figure 4

Histogram of input speech signal

Fig. 5
figure 5

Histogram of splitted signals L 0, L 1, L 2, and L 3

Fig. 6
figure 6

Histogram of permuted and substituted parameters L 0, L 1, L 2, and L 3

Fig. 7
figure 7

Histogram of reconstructed parameters L 0, L 1, L 2, and L 3

Fig. 8
figure 8

Histogram of encrypted speech signal

Fig. 9
figure 9

Histogram of decrypted speech signal

Fig. 10
figure 10

Correlation test

5.6 Robustness test

The LSB of each speech sample is inverted and obtained a modified speech signal. Actual and modified speech signals are encrypted using the same key, and two ciphered speech signals are generated. These ciphered speech signals are then compared by the number of sample change rate (NSCR) and the unified average changing intensity (UACI) [25]. The NSCR is given by

$$ \mathrm{NSCR}={\sum}_i\frac{d_i}{l}\times 100\% $$


$$ \mathrm{UACI}=\frac{1}{l}\left[\sum_i\frac{x_{i-}{x_i}^{\hbox{'}}}{65535}\right] $$


$$ {d}_i=\int {\displaystyle \begin{array}{l}1,\kern0.5em {x}_i\ne {x_i}^{\hbox{'}}\\ {}0,\begin{array}{cc}\hfill \hfill & \hfill \hfill \end{array}\mathrm{Otherwise}\end{array}} $$

x and x’ are the two ciphered speech signals whose corresponding original signals have only one-sample difference; the values of the samples at position i of x and x’ are respectively denoted by x i and x i ; l corresponds to the length of the speech vector. The ideal values for NSCR and UACI are 100% and 33.3%. In Table 3, the minimum, maximum, and average values of NSCR and UACI, computed from the encryption of four different modified versions of each speech signal are given. The results are considerably close to the ideal values and independent on the position of the modified sample as compared with [25].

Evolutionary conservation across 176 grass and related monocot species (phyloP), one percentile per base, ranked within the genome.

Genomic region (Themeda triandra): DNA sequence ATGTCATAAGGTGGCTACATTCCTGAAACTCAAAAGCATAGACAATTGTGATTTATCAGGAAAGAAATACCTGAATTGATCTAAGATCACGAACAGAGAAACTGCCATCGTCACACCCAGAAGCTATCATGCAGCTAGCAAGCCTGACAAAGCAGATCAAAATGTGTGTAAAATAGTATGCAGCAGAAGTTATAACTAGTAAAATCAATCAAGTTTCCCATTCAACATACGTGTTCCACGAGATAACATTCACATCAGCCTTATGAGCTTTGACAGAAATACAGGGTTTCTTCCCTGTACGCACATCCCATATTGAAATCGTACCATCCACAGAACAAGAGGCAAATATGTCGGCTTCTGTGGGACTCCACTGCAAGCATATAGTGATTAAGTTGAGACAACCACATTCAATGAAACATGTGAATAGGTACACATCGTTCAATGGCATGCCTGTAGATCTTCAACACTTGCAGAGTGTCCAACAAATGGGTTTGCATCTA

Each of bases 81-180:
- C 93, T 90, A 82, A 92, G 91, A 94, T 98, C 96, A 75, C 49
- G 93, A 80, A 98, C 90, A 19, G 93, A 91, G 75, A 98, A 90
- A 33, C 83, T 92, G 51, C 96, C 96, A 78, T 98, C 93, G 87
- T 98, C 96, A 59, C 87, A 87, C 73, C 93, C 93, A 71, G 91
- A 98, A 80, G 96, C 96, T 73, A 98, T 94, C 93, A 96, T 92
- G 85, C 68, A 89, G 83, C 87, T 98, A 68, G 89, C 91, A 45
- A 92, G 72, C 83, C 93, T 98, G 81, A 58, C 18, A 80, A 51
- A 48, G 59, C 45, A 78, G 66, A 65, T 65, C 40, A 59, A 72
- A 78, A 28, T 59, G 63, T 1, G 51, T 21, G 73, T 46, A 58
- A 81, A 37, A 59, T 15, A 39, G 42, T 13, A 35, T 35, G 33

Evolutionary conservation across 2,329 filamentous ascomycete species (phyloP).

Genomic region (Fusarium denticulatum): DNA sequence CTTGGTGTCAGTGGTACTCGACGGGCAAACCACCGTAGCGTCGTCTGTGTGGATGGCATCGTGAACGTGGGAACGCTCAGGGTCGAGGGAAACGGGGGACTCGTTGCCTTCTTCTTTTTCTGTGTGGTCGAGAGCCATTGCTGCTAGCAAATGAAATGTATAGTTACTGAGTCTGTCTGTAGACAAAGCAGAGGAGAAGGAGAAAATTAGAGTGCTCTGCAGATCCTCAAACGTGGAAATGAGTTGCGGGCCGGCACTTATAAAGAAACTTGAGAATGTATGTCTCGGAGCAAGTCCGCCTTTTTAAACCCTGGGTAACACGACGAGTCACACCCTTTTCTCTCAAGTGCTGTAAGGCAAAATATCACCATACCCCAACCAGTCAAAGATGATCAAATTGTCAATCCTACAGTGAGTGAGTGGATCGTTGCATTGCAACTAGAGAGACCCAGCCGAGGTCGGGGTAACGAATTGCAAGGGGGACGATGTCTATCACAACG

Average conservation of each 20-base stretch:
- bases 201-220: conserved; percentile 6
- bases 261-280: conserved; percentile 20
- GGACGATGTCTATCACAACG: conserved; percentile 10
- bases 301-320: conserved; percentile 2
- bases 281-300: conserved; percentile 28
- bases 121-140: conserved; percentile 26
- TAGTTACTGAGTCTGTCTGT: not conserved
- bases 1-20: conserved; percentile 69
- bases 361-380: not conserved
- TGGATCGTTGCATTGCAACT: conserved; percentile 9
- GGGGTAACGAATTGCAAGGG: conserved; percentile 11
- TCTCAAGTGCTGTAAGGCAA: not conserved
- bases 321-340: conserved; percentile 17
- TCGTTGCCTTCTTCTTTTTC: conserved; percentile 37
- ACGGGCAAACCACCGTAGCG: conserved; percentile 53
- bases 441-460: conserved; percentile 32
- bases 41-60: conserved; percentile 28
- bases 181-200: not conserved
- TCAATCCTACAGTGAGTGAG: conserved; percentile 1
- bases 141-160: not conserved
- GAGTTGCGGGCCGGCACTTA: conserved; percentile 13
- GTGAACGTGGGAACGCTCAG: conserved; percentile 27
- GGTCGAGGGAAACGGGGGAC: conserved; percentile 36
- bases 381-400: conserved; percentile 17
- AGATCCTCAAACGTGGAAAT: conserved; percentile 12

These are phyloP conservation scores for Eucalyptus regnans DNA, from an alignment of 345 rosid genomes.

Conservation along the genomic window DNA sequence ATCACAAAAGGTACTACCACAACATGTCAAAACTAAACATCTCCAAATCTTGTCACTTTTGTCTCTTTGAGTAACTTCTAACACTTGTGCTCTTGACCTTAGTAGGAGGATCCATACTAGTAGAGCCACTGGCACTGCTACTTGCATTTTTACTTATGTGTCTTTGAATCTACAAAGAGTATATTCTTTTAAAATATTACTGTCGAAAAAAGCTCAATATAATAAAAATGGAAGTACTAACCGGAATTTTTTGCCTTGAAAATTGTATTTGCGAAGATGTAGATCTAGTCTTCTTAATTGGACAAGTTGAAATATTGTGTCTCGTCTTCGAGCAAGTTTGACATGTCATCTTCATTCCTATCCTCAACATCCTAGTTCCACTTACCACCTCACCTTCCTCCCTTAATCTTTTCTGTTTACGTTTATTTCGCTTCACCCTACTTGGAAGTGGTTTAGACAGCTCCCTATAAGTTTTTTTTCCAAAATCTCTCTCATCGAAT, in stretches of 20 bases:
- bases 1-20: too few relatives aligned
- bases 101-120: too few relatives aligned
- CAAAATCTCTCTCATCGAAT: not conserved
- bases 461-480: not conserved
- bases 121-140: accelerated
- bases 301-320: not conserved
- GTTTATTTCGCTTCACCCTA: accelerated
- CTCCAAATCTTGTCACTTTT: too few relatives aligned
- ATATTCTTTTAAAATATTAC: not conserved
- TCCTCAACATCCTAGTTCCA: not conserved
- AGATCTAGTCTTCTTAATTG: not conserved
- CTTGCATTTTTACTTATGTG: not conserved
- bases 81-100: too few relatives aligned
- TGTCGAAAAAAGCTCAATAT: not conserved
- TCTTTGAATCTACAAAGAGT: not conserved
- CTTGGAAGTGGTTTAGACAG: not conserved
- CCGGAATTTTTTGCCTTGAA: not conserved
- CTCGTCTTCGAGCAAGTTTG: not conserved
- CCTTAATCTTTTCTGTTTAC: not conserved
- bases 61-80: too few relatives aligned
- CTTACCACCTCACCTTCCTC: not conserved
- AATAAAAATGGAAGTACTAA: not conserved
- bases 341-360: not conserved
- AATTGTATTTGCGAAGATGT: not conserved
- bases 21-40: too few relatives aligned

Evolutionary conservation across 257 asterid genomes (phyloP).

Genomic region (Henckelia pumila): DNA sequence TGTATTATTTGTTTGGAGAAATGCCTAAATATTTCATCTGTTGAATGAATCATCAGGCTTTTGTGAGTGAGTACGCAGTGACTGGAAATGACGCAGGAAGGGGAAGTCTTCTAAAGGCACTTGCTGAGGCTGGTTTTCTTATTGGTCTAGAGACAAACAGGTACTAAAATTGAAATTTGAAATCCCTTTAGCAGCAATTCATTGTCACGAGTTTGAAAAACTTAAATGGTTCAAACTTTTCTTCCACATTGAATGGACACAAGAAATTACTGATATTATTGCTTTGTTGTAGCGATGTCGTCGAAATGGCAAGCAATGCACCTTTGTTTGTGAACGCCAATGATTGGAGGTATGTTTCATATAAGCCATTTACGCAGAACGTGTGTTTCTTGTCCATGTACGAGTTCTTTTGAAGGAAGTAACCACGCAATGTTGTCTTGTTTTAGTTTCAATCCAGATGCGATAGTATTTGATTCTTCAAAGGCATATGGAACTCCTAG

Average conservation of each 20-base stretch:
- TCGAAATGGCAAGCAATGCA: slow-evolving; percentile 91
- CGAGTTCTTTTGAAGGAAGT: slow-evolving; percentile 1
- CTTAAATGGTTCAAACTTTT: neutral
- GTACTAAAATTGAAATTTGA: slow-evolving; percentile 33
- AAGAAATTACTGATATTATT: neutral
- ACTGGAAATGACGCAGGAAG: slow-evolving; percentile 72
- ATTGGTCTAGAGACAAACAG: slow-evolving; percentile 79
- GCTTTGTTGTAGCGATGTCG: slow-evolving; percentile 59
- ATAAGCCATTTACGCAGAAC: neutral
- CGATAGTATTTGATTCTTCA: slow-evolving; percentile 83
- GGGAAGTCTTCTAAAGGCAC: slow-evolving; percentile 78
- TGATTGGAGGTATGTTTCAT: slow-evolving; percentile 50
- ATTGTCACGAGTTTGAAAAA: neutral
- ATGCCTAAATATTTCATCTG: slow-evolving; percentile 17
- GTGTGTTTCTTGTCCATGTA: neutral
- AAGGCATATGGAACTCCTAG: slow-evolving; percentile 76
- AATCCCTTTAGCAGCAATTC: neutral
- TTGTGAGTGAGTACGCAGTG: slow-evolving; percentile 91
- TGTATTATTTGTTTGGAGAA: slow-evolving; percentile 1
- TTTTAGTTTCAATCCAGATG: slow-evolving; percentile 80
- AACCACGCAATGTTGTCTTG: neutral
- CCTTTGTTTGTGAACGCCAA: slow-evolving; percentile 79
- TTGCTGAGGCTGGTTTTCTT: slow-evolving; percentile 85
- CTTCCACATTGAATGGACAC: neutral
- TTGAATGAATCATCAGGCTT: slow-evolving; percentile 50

Table 3 Robustness test analysis

6 Discussion and conclusions

Speech encryption using multiple chaotic generators and dynamic chaotic shift keying is a proven model. In this method, the four different speech signals with different time duration are sampled and its values are permuted using logistic map and further the permuted values are segmented into four levels. Each level is permuted using four different chaotic generators. Chaotic shift keying mechanism is dynamically assigning different chaotic maps to different levels of sampled values for shuffling the speech samples at every level. The histogram of the encrypted signal shows that more sensitivity entails more security. The decrypted signal is very similar to the original speech as it shows the stability of reconstruction of original signal. Correlation test, SNR test, and PSNR testing methods are applied to estimate the performance of the system. The result obtained by the proposed system is highly screened from attackers and has a powerful diffusion and confusion mechanism and better for real-time speech communication. It is verified that the proposed method has high level of security and can recover the original signals quickly with good audio quality. Robustness test has also been carried out by using NSCR and UACI to assess the withstanding capacity of the algorithm against various attacks. The results endorse that the speech signal is highly masked from eavesdroppers.


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PS and SR have equally contributed in proposing the ideas, discussing the results, and writing and proofreading the manuscript.  The authors have implemented the algorithms and carried out the experiments. Both authors read and approved the final manuscript.

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Correspondence to P. Sathiyamurthi.

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Sathiyamurthi, P., Ramakrishnan, S. Speech encryption using chaotic shift keying for secured speech communication. J AUDIO SPEECH MUSIC PROC. 2017, 20 (2017).